Exercise improves the heart’s ability to regenerate new muscle cells under normal conditions and also after a heart attack. This according to a recent study published in Nature Communications that identifies a link between exercise and the heart’s health.
Exercise: Promotes Heart Health
According to previous research, our hearts have very little capacity to regenerate themselves. Indeed, heart muscle cells in a young adult heart only renew 1 percent every year and this decreases with age. Therefore, any interventions that increases new heart cell formation could have the potential to prevent heart failure in the future.
The research reported in Nature Communications was conducted on groups of mice. The objective was to find out if exercise is a natural way to improve the regenerative capacity of heart muscle cells.
Exercise: Study Results
Researchers used two groups of healthy mice to test the effects of exercise on the heart. One group of mice had voluntary access to a treadmill, and the other group did not and remained sedentary.
The mice with the treadmill ran around 5 kilometers each day. The scientists were able to measure heart regeneration in the mice by tracking the newly made DNA as the cells divided. By doing this, they could see where new cells were being produced in the heart muscles.
Mice that used the treadmill produced more than four and half times the amount of new heart muscle cells than those without access to a treadmill.
They decided to take the test one step further by using mice that had experienced an actual heart attack.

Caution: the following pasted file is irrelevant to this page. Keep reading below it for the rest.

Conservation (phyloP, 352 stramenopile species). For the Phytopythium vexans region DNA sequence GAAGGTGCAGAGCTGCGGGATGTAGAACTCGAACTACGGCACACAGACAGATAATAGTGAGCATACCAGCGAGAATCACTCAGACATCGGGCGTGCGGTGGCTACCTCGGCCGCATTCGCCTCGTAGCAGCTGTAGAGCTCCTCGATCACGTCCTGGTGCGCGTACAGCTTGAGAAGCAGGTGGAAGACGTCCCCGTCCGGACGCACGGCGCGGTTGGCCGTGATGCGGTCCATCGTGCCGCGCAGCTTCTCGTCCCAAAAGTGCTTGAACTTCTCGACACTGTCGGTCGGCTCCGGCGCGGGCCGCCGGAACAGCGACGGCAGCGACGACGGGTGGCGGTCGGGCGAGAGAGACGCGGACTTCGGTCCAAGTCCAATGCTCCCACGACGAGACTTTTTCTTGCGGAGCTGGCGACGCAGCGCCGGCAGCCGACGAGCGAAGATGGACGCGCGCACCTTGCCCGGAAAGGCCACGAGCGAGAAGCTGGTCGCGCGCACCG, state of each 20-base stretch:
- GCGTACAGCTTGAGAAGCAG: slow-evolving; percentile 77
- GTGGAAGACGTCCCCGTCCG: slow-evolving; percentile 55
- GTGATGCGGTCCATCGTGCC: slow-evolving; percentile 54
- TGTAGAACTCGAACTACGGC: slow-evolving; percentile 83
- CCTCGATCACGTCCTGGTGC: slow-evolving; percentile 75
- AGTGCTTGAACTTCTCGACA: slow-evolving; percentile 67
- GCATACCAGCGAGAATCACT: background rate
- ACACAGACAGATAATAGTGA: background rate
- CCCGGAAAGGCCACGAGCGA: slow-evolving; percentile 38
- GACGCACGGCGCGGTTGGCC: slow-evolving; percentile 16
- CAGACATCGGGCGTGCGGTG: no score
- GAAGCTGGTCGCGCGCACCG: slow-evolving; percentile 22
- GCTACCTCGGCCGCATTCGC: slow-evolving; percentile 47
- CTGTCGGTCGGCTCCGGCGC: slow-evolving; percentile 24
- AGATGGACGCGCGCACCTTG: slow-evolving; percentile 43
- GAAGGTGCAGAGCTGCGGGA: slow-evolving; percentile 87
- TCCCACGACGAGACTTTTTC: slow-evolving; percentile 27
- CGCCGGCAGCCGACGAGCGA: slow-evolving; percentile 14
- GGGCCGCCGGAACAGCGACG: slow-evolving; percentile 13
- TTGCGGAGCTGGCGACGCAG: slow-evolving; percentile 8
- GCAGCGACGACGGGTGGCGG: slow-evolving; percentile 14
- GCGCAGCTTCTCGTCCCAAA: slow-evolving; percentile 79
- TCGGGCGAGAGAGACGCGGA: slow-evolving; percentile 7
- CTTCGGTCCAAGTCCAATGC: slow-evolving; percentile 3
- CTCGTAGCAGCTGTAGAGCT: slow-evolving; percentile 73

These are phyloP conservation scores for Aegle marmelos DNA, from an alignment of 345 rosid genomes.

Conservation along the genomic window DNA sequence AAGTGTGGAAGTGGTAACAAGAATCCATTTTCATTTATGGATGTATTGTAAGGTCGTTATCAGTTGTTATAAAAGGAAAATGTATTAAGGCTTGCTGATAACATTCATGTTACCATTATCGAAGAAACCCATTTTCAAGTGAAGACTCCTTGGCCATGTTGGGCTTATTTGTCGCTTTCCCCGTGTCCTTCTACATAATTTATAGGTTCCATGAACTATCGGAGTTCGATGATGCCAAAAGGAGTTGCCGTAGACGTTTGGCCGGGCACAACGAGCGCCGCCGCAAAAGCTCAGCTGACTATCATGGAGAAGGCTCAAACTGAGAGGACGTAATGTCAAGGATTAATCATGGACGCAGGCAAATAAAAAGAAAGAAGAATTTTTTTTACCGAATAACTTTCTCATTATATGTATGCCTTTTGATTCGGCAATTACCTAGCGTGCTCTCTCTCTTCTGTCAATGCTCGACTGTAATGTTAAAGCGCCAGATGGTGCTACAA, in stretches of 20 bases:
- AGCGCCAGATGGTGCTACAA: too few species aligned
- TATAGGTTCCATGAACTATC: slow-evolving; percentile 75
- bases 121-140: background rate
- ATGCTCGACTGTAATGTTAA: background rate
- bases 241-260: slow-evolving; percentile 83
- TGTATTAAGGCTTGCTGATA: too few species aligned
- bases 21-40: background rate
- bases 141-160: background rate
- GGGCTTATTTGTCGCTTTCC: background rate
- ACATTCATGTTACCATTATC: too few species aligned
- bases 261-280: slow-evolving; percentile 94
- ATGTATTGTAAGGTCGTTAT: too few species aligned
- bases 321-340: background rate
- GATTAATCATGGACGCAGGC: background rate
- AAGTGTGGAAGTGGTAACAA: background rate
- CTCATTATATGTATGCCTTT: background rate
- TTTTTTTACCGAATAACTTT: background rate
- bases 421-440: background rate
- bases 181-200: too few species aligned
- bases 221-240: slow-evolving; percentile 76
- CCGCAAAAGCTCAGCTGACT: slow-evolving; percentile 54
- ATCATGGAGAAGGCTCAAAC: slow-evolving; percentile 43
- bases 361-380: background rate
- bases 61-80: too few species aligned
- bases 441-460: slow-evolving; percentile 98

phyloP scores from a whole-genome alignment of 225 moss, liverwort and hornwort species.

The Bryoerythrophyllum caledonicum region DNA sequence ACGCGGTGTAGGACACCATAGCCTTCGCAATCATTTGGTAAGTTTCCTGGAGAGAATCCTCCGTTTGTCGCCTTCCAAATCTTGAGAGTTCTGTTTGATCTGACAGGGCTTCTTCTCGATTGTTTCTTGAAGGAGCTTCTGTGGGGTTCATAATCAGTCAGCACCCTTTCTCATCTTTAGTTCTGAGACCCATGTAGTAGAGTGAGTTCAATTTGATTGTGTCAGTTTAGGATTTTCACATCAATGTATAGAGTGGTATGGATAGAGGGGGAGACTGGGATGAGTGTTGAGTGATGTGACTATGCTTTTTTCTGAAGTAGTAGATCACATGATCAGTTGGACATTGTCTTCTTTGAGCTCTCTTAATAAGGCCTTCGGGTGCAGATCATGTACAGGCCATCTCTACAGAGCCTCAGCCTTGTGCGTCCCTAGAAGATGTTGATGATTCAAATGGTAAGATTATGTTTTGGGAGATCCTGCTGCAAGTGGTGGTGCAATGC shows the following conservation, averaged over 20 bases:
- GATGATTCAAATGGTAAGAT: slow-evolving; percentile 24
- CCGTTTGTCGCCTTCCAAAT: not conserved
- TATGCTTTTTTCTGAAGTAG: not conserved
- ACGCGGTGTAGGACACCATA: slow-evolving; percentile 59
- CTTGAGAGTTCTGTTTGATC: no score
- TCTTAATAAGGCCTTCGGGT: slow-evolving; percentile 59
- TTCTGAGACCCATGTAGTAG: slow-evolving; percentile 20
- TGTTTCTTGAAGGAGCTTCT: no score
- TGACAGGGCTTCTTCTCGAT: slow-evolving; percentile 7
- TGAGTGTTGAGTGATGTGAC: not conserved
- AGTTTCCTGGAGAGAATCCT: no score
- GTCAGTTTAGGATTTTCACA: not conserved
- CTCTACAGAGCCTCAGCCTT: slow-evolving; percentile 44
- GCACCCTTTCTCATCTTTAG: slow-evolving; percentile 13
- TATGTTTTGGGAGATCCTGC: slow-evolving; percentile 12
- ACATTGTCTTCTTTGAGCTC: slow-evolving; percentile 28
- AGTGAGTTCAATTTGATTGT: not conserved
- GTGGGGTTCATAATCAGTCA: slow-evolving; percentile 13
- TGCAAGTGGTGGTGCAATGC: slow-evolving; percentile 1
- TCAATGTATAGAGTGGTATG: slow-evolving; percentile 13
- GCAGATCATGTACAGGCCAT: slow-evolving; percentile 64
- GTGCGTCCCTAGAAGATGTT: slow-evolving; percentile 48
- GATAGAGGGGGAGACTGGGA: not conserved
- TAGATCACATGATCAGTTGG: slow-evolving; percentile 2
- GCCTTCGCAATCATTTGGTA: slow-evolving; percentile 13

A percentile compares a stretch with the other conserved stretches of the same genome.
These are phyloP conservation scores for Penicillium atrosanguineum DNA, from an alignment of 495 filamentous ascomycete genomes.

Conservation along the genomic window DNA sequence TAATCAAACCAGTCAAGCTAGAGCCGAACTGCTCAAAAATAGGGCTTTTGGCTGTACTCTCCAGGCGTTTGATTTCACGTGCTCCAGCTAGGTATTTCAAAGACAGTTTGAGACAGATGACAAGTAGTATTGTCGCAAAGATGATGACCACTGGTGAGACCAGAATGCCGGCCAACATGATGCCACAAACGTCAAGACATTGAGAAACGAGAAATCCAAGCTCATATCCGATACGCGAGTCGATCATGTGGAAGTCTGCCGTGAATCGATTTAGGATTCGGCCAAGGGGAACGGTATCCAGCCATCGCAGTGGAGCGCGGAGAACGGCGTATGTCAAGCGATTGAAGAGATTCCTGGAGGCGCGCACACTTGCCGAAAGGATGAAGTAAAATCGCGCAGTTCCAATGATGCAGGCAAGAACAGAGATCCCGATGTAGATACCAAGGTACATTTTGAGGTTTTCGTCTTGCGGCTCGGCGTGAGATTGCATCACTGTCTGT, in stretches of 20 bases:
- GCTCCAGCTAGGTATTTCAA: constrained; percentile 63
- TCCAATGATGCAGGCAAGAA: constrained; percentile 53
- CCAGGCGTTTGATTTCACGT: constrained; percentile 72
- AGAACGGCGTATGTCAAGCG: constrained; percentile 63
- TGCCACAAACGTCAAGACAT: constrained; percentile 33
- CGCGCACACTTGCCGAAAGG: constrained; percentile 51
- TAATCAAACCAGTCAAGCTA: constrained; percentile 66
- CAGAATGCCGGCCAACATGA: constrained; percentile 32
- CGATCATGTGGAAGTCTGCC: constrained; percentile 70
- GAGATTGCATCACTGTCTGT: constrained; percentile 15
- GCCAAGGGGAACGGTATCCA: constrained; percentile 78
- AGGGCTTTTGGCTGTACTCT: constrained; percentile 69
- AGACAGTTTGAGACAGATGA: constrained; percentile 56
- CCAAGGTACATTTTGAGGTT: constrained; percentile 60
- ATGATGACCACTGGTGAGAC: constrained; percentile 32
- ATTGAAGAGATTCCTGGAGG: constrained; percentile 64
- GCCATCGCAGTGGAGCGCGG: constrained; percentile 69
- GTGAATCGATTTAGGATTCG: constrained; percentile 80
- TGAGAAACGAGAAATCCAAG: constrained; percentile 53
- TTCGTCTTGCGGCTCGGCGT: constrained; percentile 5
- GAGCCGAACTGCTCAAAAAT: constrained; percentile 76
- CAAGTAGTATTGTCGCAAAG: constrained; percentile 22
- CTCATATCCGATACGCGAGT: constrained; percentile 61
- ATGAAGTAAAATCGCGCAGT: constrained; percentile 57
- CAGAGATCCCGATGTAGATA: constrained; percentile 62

Following a heart attack, the mice with access to a treadmill continued to run 5 kilometers per day voluntarily, and they showed an increase in heart tissue where new muscle cells were formed.
Exercise: A Healthy Heart Is A Healthy Start
These results show that maintaining a healthy heart requires a way to reverse the loss of heart muscle cells due to injury or aging. Such loss can be dramatically reversed with exercise.
This study indicates that study shows you might be able to make your heart younger by exercising more every day.
The next step is to locate the biological mechanisms that connect exercise to the production of new heart muscle cells. Thus far, they have found a particular biological pathway where exercise switches on heart muscle cell regeneration.
“Now,” explains Dr. Rosenzweig, “we need to find the signals that are sufficient to turn this pathway on.”
Dr. Lee concludes, “If we can turn on these pathways at just the right time, in the right people, then we can improve recovery after a heart attack.”